Depending on the maturity of the basin, prospect hunting goes beyond identifying large structural closures. Even in qualitative interpretation, the interpreter utilizes amplitude variations and the overall seismic response to help identify more subtle leads. Broadband texture gives the data a realism that helps to draw the eye to initial areas of interest and to increase confidence in the decision-making process relating to identifying prospectivity. It enables the interpreter to quickly identify hard and soft packages. For example, the polygonal faulting layer shown in the image from the North Sea. Here the well clearly shows a sandy section that correlates with a homogenous package with a white (peak) top and black (trough) base that appears to stand proud of the page. It is reasonable to assume that other features with the same character may also be sandy. At this level of interpretation, it is only possible to predict this sand occurrence qualitatively, but it guides the interpreter to areas of interest for further quantitative interpretation or prospectivity studies.
Combining this texture with other broadband reflector properties, such as seismic amplitude, frequency, geometry, and continuity, results in more reliable seismic facies characterization. The broadband detail of reflector terminations is key for stratigraphic interpretation of pinch-outs, defining channel edges, and resolving on-lapping surfaces, all of which enable the seismic facies and depositional environments to be more accurately determined.
Correlation of the seismic line with known lithologies and its correct placement in space crucially depends on a good well tie. Well ties provide the principal means of relating the seismic waves to the stratigraphy and rock properties of the subsurface. The shape, consistency, and frequency content of the broadband seismic wavelet enables a good well correlation and enhances the reliability of full stack and prestack data. In addition, a general reduction of geophysical artifacts in broadband datasets enables the interpreter to more confidently assign the reflector to the well top.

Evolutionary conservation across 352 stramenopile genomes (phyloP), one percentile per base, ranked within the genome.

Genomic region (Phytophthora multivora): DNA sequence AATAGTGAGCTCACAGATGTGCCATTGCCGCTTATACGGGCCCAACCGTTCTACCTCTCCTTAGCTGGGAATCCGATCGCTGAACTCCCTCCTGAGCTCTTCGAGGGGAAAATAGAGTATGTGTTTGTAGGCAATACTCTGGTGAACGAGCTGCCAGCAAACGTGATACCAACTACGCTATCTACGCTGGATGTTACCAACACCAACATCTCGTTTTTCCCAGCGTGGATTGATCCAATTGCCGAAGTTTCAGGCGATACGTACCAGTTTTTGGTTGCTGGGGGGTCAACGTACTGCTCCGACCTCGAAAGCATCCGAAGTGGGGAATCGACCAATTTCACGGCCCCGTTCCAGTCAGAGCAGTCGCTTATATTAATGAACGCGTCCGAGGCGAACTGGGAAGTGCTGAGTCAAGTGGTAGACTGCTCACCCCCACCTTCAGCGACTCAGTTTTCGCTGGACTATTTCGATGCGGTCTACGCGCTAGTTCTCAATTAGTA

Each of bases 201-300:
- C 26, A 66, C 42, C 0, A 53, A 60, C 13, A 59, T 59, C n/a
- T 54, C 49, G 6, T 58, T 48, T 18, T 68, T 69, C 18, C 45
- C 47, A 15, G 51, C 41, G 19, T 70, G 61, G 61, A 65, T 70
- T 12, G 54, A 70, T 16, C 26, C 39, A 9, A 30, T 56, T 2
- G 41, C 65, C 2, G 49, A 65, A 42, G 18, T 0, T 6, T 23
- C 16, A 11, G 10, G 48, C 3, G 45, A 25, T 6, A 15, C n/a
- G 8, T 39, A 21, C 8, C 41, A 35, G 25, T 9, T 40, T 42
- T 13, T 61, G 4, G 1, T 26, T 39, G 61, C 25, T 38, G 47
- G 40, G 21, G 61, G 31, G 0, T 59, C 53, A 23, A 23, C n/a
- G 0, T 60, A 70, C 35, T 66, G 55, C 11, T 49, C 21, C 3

Many subsurface features can mask the areas of interest, these are often directly related to the prospectivity of the area. Complexities, such as salt bodies, shallow gas clouds and ooze bodies can all degrade the seismic data quality. Modern processing techniques developed to utilize the full bandwidth and wavefield acquired with GeoStreamer data have enabled high-quality imaging beneath these complexities. This, in turn, may enable long-hypothesized petroleum plays to be opened up, enhancing the prospectivity of overlooked areas. The figure below is an example of this, where the sediments beneath a thick salt package are imaged with excellent definition, enabling the sub-salt prospectivity potential to be properly defined.
Seismic Data You Can Drill On
The superior imaging in the shallow of some GeoStreamer datasets has been shown to be suitable for preliminary site surveys and shallow hazards determination.
The seismic image shown below is a section located in deep water, off the west coast of Africa. Excellent reflectivity is seen at every level, with a clear definition of thin reflectors in the shallow, crisp imaging of the polygonal faults and clear imaging of the salt diapirs, even along the steep salt walls and intervening mini-basins, including their internal geometry. The seismic anomalies that stand proud of the screen in the shallow are interpreted to be shallow gas bodies, which are likely to be related to the salt diapirs. The precise imaging of seismic character available on broadband data enables a robust interpretation to be made even in areas where there are high levels of geological complexity with many shallow anomalies.
Broadband datasets can be also useful in field development and production. The level of detail displayed makes the broadband dataset an ideal candidate for a baseline survey for 4D seismic monitoring. The local variations within subsequent seismic surveys can potentially represent fluid movement between wells.
The Bottom Line
Broadband data offers the interpreter the chance to interrogate a dataset that closely represents the subsurface, with more detailed information about local facies variations and reservoir compartmentalization. Ghost and sidelobe removal result in fewer false reflectors and modern processing techniques mitigate or minimize the seismic artifacts. It is this potential of more precise and reliable subsurface information and the impact it can have on hydrocarbon exploration and exploitation decisions that present the true value of any investment in modern broadband seismic data. This is especially relevant in these cost-conscious times.